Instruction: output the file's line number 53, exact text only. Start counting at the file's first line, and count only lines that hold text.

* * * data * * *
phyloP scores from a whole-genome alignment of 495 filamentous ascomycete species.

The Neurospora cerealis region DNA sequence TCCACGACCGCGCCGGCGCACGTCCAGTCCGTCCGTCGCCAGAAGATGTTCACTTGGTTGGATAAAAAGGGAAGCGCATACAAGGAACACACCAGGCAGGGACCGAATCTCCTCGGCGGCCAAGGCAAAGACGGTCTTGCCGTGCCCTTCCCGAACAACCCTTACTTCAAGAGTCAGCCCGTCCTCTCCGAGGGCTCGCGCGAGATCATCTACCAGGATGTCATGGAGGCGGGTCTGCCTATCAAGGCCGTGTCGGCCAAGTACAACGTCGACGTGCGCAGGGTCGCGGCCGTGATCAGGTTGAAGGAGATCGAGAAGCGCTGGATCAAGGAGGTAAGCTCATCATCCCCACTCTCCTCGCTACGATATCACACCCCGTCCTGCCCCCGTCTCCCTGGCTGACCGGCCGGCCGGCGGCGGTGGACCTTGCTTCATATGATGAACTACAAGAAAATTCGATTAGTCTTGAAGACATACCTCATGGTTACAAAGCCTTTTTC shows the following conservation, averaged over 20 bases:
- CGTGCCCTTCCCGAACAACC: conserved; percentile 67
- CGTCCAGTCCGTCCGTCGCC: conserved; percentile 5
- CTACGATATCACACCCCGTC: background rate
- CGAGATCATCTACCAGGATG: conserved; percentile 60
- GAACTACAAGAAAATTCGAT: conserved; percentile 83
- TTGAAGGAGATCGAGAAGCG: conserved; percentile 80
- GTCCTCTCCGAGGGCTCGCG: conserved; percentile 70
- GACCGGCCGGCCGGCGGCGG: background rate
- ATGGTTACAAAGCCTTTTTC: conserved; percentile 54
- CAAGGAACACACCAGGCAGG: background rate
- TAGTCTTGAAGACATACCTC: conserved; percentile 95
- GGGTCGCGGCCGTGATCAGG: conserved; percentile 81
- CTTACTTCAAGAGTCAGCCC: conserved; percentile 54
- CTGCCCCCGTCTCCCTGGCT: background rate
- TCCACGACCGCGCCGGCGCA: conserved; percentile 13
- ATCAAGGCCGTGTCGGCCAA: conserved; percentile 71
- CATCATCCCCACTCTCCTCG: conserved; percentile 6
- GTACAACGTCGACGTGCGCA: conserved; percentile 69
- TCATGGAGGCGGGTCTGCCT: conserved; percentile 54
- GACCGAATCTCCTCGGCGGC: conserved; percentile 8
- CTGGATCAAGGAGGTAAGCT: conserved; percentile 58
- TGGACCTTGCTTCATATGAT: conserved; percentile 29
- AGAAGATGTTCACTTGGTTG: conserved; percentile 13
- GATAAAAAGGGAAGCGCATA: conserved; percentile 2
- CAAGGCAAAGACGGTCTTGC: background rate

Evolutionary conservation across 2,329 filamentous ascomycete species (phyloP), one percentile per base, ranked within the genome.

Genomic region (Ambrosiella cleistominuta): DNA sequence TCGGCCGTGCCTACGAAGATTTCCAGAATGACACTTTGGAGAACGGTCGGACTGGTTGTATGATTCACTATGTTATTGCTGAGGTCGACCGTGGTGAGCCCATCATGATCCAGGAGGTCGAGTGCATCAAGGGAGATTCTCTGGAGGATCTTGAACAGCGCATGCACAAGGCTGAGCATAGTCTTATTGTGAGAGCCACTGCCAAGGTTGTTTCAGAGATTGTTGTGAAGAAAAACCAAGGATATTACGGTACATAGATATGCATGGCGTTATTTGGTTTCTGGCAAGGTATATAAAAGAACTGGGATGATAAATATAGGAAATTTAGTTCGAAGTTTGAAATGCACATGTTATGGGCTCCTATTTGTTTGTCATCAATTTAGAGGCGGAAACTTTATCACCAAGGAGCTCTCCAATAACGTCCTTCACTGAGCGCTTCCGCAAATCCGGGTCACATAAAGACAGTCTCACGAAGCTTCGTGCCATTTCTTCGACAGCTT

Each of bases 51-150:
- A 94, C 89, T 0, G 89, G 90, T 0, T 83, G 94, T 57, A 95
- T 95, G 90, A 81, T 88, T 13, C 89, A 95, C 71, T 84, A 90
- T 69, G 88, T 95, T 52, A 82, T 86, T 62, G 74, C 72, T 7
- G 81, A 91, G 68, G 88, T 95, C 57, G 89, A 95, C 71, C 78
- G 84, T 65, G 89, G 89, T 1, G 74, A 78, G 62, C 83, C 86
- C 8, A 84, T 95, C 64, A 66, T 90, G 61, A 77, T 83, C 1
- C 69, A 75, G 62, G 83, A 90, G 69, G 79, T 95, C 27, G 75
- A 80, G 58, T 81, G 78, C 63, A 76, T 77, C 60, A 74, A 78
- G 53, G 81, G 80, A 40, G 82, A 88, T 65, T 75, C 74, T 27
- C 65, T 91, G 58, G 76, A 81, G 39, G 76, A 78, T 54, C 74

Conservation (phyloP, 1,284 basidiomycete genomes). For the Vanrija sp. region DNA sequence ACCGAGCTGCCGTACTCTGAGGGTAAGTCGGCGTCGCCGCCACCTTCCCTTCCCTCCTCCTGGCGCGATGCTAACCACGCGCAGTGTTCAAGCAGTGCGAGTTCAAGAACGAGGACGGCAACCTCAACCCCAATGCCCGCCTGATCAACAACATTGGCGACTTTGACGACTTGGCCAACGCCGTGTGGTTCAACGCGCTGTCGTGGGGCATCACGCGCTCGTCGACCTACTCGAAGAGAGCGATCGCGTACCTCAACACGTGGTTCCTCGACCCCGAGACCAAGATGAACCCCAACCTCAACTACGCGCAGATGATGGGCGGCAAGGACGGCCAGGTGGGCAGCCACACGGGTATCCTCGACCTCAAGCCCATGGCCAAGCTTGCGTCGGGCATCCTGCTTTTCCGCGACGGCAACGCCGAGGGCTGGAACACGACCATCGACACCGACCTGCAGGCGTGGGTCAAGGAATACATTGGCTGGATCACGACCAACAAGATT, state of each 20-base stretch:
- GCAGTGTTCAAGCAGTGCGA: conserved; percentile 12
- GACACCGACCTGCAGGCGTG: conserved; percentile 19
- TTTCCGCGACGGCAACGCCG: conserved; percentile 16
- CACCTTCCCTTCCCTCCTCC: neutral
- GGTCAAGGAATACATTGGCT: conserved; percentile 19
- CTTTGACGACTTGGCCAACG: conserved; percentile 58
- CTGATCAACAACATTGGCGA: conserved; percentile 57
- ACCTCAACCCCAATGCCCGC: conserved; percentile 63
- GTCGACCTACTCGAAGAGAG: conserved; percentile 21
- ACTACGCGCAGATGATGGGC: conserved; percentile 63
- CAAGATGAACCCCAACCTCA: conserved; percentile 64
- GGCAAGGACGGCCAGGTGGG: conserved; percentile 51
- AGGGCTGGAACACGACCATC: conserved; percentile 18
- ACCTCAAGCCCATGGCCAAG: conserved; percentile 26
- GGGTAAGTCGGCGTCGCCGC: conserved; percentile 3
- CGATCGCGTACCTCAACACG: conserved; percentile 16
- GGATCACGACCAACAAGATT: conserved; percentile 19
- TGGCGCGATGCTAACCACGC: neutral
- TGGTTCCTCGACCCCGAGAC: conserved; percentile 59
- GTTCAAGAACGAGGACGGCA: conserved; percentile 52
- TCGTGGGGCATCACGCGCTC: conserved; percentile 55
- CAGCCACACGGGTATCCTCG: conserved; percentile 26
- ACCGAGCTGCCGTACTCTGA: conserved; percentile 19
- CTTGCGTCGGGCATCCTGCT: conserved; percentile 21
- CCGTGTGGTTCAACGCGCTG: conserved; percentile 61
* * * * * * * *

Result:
- GGCAAGGACGGCCAGGTGGG: conserved; percentile 51